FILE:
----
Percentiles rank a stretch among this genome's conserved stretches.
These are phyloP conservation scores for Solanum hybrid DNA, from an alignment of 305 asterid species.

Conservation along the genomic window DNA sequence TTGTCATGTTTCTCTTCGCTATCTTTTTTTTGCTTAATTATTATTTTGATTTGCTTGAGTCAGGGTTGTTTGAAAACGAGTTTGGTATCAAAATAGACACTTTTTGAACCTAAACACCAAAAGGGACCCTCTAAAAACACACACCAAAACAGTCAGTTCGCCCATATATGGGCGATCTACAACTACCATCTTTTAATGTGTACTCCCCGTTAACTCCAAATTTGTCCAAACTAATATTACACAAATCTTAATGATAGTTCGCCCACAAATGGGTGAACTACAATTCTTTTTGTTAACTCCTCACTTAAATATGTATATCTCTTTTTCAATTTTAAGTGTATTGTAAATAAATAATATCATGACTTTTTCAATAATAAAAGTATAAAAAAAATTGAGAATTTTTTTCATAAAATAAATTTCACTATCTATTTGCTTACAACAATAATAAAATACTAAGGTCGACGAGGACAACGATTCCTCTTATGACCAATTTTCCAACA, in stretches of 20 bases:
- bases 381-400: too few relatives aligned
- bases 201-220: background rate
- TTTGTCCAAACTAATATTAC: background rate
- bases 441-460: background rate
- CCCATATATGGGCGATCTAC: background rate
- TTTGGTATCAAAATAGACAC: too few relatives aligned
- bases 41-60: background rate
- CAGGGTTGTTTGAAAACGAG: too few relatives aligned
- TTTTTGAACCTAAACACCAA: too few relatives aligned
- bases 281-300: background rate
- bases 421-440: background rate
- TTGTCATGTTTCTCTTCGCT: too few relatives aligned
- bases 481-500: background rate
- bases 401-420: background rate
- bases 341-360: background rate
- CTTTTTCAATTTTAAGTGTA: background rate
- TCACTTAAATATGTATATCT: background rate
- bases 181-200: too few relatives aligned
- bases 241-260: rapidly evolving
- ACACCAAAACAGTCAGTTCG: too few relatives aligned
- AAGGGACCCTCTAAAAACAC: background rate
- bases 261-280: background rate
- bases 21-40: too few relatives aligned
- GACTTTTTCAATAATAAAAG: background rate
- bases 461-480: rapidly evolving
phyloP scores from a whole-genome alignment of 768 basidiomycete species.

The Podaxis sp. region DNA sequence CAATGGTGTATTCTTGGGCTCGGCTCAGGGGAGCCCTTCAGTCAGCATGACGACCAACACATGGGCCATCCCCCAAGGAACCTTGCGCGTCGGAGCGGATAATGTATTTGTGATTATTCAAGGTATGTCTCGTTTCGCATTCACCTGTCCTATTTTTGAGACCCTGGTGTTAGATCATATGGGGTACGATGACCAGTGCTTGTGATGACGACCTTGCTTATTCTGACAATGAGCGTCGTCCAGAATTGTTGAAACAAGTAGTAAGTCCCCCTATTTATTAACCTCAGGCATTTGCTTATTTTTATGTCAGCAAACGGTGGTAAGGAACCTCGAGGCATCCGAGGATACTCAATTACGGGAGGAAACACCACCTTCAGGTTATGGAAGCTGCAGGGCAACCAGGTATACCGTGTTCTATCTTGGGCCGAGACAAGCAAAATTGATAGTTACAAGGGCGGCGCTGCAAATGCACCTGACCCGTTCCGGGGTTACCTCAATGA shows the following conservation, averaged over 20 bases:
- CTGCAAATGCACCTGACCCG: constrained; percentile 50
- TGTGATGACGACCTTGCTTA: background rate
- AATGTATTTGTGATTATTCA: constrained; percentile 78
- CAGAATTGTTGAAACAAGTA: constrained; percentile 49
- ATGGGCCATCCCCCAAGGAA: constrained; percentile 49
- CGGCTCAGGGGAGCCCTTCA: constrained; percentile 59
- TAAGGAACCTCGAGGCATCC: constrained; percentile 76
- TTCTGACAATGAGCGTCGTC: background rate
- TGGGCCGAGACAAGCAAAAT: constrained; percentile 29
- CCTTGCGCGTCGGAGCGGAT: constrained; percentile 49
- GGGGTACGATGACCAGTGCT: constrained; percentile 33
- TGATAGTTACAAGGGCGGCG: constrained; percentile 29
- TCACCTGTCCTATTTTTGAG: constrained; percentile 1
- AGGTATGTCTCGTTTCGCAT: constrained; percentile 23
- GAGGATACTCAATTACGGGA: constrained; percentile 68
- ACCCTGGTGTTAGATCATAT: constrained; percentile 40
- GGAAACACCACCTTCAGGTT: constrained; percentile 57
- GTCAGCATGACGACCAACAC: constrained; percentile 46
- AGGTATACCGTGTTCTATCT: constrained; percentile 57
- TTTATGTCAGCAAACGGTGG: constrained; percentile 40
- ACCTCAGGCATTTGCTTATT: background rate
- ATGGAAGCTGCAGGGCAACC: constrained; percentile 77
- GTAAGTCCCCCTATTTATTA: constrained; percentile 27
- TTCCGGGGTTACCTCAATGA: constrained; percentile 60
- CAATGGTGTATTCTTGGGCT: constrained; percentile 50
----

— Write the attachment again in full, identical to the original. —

Percentiles rank a stretch among this genome's conserved stretches.
These are phyloP conservation scores for Solanum hybrid DNA, from an alignment of 305 asterid species.

Conservation along the genomic window DNA sequence TTGTCATGTTTCTCTTCGCTATCTTTTTTTTGCTTAATTATTATTTTGATTTGCTTGAGTCAGGGTTGTTTGAAAACGAGTTTGGTATCAAAATAGACACTTTTTGAACCTAAACACCAAAAGGGACCCTCTAAAAACACACACCAAAACAGTCAGTTCGCCCATATATGGGCGATCTACAACTACCATCTTTTAATGTGTACTCCCCGTTAACTCCAAATTTGTCCAAACTAATATTACACAAATCTTAATGATAGTTCGCCCACAAATGGGTGAACTACAATTCTTTTTGTTAACTCCTCACTTAAATATGTATATCTCTTTTTCAATTTTAAGTGTATTGTAAATAAATAATATCATGACTTTTTCAATAATAAAAGTATAAAAAAAATTGAGAATTTTTTTCATAAAATAAATTTCACTATCTATTTGCTTACAACAATAATAAAATACTAAGGTCGACGAGGACAACGATTCCTCTTATGACCAATTTTCCAACA, in stretches of 20 bases:
- bases 381-400: too few relatives aligned
- bases 201-220: background rate
- TTTGTCCAAACTAATATTAC: background rate
- bases 441-460: background rate
- CCCATATATGGGCGATCTAC: background rate
- TTTGGTATCAAAATAGACAC: too few relatives aligned
- bases 41-60: background rate
- CAGGGTTGTTTGAAAACGAG: too few relatives aligned
- TTTTTGAACCTAAACACCAA: too few relatives aligned
- bases 281-300: background rate
- bases 421-440: background rate
- TTGTCATGTTTCTCTTCGCT: too few relatives aligned
- bases 481-500: background rate
- bases 401-420: background rate
- bases 341-360: background rate
- CTTTTTCAATTTTAAGTGTA: background rate
- TCACTTAAATATGTATATCT: background rate
- bases 181-200: too few relatives aligned
- bases 241-260: rapidly evolving
- ACACCAAAACAGTCAGTTCG: too few relatives aligned
- AAGGGACCCTCTAAAAACAC: background rate
- bases 261-280: background rate
- bases 21-40: too few relatives aligned
- GACTTTTTCAATAATAAAAG: background rate
- bases 461-480: rapidly evolving
phyloP scores from a whole-genome alignment of 768 basidiomycete species.

The Podaxis sp. region DNA sequence CAATGGTGTATTCTTGGGCTCGGCTCAGGGGAGCCCTTCAGTCAGCATGACGACCAACACATGGGCCATCCCCCAAGGAACCTTGCGCGTCGGAGCGGATAATGTATTTGTGATTATTCAAGGTATGTCTCGTTTCGCATTCACCTGTCCTATTTTTGAGACCCTGGTGTTAGATCATATGGGGTACGATGACCAGTGCTTGTGATGACGACCTTGCTTATTCTGACAATGAGCGTCGTCCAGAATTGTTGAAACAAGTAGTAAGTCCCCCTATTTATTAACCTCAGGCATTTGCTTATTTTTATGTCAGCAAACGGTGGTAAGGAACCTCGAGGCATCCGAGGATACTCAATTACGGGAGGAAACACCACCTTCAGGTTATGGAAGCTGCAGGGCAACCAGGTATACCGTGTTCTATCTTGGGCCGAGACAAGCAAAATTGATAGTTACAAGGGCGGCGCTGCAAATGCACCTGACCCGTTCCGGGGTTACCTCAATGA shows the following conservation, averaged over 20 bases:
- CTGCAAATGCACCTGACCCG: constrained; percentile 50
- TGTGATGACGACCTTGCTTA: background rate
- AATGTATTTGTGATTATTCA: constrained; percentile 78
- CAGAATTGTTGAAACAAGTA: constrained; percentile 49
- ATGGGCCATCCCCCAAGGAA: constrained; percentile 49
- CGGCTCAGGGGAGCCCTTCA: constrained; percentile 59
- TAAGGAACCTCGAGGCATCC: constrained; percentile 76
- TTCTGACAATGAGCGTCGTC: background rate
- TGGGCCGAGACAAGCAAAAT: constrained; percentile 29
- CCTTGCGCGTCGGAGCGGAT: constrained; percentile 49
- GGGGTACGATGACCAGTGCT: constrained; percentile 33
- TGATAGTTACAAGGGCGGCG: constrained; percentile 29
- TCACCTGTCCTATTTTTGAG: constrained; percentile 1
- AGGTATGTCTCGTTTCGCAT: constrained; percentile 23
- GAGGATACTCAATTACGGGA: constrained; percentile 68
- ACCCTGGTGTTAGATCATAT: constrained; percentile 40
- GGAAACACCACCTTCAGGTT: constrained; percentile 57
- GTCAGCATGACGACCAACAC: constrained; percentile 46
- AGGTATACCGTGTTCTATCT: constrained; percentile 57
- TTTATGTCAGCAAACGGTGG: constrained; percentile 40
- ACCTCAGGCATTTGCTTATT: background rate
- ATGGAAGCTGCAGGGCAACC: constrained; percentile 77
- GTAAGTCCCCCTATTTATTA: constrained; percentile 27
- TTCCGGGGTTACCTCAATGA: constrained; percentile 60
- CAATGGTGTATTCTTGGGCT: constrained; percentile 50